Under the state of the law you are not necessarily bound by what they say; you can disregard what they say and bring in a different verdict, but in a case of this type where the Government and the defense representatives have united in a clear and unequivocal view with regard to the situation, I presume you will have no difficulty in making up your mind.
The unanimity of the government and the defence had not been as apparent as Judge Laws was making out, but no doubt he knew what he was about, and Matlack did not object. The jury caught his drift, and having retired for just three minutes, emerged all of one mind that Ezra Pound was of ‘unsound mind’. ‘Thereupon the hearing was concluded.’
A reporter, Albert Deutsch, who was covering the hearing for the New York newspaper PM, noted that Pound at once ‘jumped up with alacrity and engaged in affable conversation with his young lawyer’. Deutsch was convinced that the insanity was an act and that the psychiatrists and the Government’s attorneys were letting Pound get away with treason. It seems not to have occurred to anyone, or at least no-one was prepared to say, that in fact it was the Government that was being saved from losing its case.
Laughlin ‘was all excited’, when Olson saw him the next day, that ‘the examination got to the point where they were asking: What the hell is reality anyhow.’ Laughlin had met Dr Muncie and Dr Overholser at the hearing. To Dr Muncie he had said in the lunchtime intermission that ‘it was most interesting to him how the three of us who had testified up to that time, while approaching the problem at slightly different angles, arrived at the same answer’. Olson asked Laughlin ‘how much the unfit plea had been planned’, and ‘JL allowed he had from the beginning [thought] the thing was to get P out of trial, the easiest way’.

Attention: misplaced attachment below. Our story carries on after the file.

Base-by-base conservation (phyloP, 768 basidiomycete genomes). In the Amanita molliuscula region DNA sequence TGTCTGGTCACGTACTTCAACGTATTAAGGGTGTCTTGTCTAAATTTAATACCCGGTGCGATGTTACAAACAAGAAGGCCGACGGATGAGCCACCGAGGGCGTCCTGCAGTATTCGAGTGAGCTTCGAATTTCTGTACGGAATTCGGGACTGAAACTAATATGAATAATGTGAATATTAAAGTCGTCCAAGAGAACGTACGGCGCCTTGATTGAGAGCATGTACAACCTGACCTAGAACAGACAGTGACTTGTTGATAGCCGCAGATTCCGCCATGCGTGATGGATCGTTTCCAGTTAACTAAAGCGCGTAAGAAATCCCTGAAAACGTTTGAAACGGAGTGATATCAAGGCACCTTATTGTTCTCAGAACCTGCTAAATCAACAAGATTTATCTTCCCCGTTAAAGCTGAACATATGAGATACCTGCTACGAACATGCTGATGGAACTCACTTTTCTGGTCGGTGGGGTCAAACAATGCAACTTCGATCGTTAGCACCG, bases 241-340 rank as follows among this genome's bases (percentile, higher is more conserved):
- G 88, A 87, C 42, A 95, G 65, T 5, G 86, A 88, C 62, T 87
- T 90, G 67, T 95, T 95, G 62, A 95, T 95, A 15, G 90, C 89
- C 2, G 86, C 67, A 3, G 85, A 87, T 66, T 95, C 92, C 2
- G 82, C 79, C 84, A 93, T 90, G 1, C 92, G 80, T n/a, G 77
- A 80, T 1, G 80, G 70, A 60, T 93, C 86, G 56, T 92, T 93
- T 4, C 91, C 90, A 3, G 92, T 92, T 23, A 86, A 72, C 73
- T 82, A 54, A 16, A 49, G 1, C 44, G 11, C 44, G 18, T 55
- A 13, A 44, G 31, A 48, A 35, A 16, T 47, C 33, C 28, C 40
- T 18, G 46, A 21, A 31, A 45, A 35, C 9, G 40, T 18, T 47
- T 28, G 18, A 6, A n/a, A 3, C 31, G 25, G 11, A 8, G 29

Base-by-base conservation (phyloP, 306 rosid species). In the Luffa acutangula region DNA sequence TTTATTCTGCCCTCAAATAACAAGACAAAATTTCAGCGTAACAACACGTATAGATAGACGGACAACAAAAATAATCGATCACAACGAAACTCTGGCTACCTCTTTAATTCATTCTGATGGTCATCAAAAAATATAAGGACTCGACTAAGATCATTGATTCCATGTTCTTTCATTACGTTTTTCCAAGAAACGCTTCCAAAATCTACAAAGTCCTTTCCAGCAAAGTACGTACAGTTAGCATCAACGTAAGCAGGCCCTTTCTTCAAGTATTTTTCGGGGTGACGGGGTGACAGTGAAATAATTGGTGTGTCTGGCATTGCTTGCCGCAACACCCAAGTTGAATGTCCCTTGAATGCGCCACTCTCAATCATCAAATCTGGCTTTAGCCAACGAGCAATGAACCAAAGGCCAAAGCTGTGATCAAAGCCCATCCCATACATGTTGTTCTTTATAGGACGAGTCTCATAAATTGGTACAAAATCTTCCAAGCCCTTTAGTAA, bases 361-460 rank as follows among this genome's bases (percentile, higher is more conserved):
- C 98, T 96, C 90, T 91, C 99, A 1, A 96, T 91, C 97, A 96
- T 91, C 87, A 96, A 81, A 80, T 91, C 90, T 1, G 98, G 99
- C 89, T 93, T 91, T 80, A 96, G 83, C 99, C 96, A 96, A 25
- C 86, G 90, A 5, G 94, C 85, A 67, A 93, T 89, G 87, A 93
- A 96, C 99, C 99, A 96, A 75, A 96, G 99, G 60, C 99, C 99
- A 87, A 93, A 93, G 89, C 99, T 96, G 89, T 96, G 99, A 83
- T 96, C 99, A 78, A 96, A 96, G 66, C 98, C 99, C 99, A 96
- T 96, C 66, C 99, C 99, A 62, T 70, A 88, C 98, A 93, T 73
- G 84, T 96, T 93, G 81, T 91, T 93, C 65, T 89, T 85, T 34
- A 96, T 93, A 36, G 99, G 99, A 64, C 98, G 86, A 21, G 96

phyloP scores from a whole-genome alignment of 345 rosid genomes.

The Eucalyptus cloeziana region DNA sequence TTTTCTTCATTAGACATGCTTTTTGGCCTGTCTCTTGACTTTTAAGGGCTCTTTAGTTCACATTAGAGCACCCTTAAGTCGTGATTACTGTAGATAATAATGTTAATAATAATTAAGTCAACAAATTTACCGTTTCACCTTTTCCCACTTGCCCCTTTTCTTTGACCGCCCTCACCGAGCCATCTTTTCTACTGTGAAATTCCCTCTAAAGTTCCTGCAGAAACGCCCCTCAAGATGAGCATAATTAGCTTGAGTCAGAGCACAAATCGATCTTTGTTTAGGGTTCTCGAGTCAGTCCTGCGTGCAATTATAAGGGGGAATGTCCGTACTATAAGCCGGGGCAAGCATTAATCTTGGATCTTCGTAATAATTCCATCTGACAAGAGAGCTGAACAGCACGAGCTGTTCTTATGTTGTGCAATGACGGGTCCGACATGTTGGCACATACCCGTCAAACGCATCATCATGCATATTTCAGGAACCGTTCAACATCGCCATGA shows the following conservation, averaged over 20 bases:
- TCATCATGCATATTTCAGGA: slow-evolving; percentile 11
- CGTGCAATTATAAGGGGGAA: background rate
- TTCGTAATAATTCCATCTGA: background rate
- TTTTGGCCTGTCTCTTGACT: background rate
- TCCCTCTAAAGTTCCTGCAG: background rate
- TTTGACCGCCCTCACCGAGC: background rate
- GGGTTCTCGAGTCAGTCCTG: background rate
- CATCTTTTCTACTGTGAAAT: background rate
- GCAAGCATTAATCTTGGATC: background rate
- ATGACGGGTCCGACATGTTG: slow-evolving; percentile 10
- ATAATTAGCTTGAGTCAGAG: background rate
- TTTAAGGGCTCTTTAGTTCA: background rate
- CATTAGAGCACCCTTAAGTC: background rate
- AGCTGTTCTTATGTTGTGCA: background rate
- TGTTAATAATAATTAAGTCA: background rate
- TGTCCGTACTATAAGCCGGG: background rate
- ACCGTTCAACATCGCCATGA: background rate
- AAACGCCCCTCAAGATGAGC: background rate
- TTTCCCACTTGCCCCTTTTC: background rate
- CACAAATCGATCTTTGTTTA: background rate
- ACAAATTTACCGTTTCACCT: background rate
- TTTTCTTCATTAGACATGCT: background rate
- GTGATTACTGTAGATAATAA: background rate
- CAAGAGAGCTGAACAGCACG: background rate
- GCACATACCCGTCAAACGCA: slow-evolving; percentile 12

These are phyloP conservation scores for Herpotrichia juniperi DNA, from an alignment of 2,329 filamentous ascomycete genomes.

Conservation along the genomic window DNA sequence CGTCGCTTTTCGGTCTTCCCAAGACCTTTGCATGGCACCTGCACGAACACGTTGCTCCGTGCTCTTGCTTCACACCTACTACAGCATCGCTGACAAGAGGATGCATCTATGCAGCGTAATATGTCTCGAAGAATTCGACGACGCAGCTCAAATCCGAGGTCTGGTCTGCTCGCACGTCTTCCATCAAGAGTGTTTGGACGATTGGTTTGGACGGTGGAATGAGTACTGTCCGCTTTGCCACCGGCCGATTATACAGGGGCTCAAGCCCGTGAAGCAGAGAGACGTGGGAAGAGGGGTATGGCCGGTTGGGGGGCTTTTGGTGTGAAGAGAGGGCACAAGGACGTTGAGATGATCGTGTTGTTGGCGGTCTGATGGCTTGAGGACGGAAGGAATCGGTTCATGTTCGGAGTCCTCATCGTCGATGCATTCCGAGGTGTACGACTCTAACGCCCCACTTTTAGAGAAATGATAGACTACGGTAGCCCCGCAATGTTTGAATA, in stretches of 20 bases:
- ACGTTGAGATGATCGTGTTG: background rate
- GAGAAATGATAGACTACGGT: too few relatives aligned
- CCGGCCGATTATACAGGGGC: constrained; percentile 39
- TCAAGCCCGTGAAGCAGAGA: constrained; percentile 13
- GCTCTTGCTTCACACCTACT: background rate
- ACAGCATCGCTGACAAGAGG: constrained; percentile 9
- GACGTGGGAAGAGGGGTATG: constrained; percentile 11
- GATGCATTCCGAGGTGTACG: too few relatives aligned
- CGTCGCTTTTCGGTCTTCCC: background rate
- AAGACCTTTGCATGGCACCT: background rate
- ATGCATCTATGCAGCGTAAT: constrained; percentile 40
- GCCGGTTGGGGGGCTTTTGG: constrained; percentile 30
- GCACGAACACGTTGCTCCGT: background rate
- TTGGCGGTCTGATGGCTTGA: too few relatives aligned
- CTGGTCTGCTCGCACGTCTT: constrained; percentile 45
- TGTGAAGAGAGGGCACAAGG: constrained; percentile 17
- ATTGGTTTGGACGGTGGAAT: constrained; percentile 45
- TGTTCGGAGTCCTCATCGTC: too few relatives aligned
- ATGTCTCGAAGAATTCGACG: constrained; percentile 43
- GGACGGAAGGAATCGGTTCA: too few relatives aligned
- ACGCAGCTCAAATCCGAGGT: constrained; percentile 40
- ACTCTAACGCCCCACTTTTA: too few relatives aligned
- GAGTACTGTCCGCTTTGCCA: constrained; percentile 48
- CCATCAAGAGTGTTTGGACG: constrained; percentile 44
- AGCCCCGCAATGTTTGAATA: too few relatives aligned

From Laughlin’s angle then, the hearing with its dubious realities had been a great success. Indeed, all concerned had reason to be pleased. Even Pound himself was very pleased with the verdict and grateful to Cornell for having saved his life, or so Laughlin told Eliot. The Justice Department was pleased to be able to file the case away without having to go to trial, and to be able to send their shaky witnesses back home to Italy. They had probably decided that if Pound ‘wanted to go to St. Elizabeths, why shouldn’t they let him go’—that way they couldn’t lose. That at least was the opinion arrived at by Conrad L. Rushing, a Superior Court judge in California, when he reviewed the case in 1987. As for the Chief Justice, Rushing supposed that ‘Common sense probably told Laws that with Pound’s friends in high places, the death penalty was never probable. Commitment to St. Elizabeths, therefore, would serve the ends of justice and/or punishment.’